UN moves to stop disease at camps
THAINGKHALI, bangladesh — un agencies and bangladesh’s health ministry began a massive cholera immunization campaign tuesday to stem a possible outbreak of the water-borne disease among more than a half million rohingya Muslims who have fled violence in Myanmar to neighbouring bangladesh.
no cases of the potentially lifethreatening diarrheal disease have yet appeared in makeshift camps in bangladesh.
UNICEF said the vaccination campaign involves 900,000 doses of the vaccine delivered by more than 200 mobile teams, making it the second-largest oral vaccination campaign of its kind, after another in haiti last year. the campaign will also target residents of older refugee camps that have existed in bangladesh since the 1990s.
the World health Organization has tallied some 10,000 cases of diarrhea among the refugees, and says unhygienic and cramped conditions raise the potential for a cholera outbreak.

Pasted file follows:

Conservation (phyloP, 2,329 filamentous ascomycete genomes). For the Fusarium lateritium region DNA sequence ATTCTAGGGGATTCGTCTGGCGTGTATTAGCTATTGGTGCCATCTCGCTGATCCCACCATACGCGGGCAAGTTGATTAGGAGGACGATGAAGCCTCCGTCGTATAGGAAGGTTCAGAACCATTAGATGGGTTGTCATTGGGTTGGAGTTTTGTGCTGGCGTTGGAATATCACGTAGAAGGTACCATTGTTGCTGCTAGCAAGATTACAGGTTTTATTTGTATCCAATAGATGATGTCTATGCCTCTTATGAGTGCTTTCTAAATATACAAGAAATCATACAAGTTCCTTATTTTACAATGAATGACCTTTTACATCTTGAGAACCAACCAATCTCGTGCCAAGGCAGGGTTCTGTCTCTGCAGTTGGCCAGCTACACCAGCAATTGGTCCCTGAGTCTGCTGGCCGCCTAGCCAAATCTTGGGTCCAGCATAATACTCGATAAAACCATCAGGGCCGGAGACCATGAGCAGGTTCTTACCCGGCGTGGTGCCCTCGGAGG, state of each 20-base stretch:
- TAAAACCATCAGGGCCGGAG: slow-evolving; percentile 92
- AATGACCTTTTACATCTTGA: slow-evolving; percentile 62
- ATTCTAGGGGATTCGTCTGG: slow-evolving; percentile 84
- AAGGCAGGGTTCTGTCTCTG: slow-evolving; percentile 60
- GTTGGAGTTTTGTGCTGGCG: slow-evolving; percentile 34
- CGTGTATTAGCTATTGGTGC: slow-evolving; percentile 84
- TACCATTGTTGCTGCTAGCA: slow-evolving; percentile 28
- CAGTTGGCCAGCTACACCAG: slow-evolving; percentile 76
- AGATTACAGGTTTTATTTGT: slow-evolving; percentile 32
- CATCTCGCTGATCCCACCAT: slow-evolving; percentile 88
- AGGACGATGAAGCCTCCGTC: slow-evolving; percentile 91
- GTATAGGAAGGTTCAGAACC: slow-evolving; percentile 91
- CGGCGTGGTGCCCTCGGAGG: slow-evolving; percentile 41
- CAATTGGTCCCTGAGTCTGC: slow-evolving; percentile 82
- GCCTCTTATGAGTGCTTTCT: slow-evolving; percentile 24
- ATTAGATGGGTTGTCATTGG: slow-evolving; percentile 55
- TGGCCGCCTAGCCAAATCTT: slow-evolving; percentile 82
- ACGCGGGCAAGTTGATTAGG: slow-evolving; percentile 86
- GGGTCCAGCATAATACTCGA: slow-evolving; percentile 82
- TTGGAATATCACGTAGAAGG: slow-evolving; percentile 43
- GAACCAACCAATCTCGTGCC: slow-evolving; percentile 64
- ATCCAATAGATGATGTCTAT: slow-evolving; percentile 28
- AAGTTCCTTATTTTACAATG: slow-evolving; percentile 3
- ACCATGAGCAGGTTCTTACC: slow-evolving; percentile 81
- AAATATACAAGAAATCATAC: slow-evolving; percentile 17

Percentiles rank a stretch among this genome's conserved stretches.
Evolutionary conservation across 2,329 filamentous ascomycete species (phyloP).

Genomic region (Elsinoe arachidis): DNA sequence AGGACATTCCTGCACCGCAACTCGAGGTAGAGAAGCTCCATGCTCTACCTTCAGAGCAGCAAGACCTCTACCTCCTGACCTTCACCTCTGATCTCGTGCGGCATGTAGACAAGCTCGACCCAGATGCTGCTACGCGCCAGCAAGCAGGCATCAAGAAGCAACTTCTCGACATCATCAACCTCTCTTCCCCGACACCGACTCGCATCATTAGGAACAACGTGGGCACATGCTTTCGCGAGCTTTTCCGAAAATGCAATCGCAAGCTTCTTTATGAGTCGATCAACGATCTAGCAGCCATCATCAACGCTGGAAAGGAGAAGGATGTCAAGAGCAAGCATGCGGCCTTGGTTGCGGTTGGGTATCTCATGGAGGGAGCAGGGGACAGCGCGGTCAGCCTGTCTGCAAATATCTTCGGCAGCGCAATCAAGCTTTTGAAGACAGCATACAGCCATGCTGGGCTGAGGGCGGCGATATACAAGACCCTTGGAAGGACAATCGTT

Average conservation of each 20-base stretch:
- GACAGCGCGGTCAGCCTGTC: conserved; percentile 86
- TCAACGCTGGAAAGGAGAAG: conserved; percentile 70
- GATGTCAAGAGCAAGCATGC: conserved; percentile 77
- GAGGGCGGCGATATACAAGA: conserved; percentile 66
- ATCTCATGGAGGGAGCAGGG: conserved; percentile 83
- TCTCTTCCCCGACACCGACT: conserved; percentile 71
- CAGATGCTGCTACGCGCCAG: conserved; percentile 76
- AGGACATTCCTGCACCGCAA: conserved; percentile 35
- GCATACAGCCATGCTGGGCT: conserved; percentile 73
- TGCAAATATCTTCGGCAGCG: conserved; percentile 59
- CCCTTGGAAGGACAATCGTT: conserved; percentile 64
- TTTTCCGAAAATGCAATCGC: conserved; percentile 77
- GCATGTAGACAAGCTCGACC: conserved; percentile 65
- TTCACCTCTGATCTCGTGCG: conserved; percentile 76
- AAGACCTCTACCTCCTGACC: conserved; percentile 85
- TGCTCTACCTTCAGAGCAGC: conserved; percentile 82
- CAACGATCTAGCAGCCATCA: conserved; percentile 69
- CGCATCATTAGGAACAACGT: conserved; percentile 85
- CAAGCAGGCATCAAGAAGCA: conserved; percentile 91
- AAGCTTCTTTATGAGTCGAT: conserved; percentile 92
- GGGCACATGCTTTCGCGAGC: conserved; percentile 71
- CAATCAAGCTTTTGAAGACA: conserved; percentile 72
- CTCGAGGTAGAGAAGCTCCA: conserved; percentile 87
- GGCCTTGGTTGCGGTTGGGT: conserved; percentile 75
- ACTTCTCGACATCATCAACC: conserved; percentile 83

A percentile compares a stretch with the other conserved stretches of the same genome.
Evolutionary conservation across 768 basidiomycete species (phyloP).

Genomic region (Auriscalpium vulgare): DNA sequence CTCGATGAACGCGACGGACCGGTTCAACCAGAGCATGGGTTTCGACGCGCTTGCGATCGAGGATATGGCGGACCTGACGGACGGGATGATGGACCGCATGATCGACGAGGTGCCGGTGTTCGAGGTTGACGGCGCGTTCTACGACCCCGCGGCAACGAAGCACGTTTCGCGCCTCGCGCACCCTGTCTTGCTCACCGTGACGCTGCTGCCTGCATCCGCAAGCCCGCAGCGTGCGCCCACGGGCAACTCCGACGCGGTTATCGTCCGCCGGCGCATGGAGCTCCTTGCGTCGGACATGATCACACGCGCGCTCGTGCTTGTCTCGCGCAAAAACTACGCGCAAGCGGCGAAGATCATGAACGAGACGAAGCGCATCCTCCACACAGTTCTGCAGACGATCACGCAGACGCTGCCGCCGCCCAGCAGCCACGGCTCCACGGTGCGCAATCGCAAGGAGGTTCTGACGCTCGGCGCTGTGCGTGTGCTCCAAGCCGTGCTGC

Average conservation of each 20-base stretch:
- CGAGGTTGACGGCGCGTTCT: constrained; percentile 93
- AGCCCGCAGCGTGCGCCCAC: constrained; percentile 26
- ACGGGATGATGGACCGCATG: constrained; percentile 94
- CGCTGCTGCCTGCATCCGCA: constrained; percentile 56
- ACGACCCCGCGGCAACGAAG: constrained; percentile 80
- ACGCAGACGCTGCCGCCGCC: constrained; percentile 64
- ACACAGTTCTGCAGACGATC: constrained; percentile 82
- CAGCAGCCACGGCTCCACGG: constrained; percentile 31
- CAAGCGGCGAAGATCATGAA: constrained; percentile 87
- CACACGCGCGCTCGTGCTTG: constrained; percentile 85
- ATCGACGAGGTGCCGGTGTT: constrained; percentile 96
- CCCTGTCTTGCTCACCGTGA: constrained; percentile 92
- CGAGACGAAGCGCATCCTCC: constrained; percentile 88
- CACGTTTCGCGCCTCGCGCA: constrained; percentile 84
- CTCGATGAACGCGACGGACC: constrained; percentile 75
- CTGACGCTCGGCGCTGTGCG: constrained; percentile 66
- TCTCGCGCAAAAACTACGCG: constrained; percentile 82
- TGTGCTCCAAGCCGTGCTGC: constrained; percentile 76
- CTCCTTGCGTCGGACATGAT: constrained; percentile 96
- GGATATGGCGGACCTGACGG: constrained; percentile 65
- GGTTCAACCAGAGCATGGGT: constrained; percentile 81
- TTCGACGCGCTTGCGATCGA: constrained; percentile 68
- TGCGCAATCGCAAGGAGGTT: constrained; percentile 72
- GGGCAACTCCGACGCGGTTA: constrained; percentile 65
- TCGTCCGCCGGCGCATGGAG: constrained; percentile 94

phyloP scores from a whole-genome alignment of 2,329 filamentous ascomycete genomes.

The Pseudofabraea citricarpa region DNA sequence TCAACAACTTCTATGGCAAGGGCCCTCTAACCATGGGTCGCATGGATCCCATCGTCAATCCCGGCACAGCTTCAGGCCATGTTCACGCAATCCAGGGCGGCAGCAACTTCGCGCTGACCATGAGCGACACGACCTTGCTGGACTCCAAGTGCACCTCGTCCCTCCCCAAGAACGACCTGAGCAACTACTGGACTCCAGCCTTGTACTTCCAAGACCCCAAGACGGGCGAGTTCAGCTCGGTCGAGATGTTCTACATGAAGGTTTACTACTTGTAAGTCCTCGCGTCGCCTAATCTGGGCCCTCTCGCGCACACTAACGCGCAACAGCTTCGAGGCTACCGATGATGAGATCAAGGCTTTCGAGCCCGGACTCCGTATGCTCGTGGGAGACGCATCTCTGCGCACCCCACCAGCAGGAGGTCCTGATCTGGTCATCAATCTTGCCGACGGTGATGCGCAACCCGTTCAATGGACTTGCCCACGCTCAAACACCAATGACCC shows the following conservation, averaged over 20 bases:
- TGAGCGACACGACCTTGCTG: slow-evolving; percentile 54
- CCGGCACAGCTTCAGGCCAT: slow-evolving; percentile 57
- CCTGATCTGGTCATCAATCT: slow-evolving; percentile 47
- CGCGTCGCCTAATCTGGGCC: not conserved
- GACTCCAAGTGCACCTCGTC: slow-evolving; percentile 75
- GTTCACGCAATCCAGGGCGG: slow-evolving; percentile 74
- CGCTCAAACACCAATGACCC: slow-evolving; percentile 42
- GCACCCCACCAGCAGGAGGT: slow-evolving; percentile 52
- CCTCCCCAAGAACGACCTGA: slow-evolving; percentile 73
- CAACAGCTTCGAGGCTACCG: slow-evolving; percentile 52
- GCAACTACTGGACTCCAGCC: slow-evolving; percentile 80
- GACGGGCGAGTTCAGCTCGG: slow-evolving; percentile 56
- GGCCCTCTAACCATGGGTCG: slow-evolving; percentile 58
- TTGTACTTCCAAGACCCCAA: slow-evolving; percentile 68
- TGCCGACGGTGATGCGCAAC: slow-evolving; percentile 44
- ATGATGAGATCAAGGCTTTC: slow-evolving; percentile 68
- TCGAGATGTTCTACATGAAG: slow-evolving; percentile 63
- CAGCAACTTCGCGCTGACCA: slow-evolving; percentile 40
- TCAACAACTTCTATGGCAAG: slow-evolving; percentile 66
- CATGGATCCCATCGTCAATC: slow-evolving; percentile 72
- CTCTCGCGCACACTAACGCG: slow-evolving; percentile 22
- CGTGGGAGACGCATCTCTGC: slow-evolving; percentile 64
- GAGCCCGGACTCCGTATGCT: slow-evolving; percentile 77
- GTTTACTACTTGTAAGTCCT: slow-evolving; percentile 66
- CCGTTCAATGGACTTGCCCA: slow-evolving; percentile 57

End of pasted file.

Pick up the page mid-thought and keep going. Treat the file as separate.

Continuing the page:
“nobody wants another emergency within this existing emergency that we are facing with the rohingya refugees here. Wherever there are refugee crises, there is always this crisis of cholera outbreak and so on, because people live in a very crowded position, there is scarcity of services like water, sanitation, and everything,” said sakil Faizullah, a spokesman for UNICEF.
Waves of rohingya Muslims have crossed over to bangladesh since aug. 25, when security forces in buddhist-majority Myanmar responded to militant attacks with a broad crackdown that the un has described as “textbook ethnic cleansing.”
the un refugee agency says bangladeshi border guards reported that more than 11,000 rohingya crossed the border on Monday.
In the southern parts of bangladesh they have joined hundreds of thousands of rohingya who were already living in miserable conditions in tightly packed camps. now with hundreds of thousands more people, the pressure on what little resources the old camps had is incredible.
entire new towns of shanties have sprung up across the area. clean water and toilets are a rarity and there are fears that diarrheal disease will spread.
Rohingya refugees wait in line for food at the Thangkhali refugee camp in the Bangladeshi district of Ukhia on Tuesday.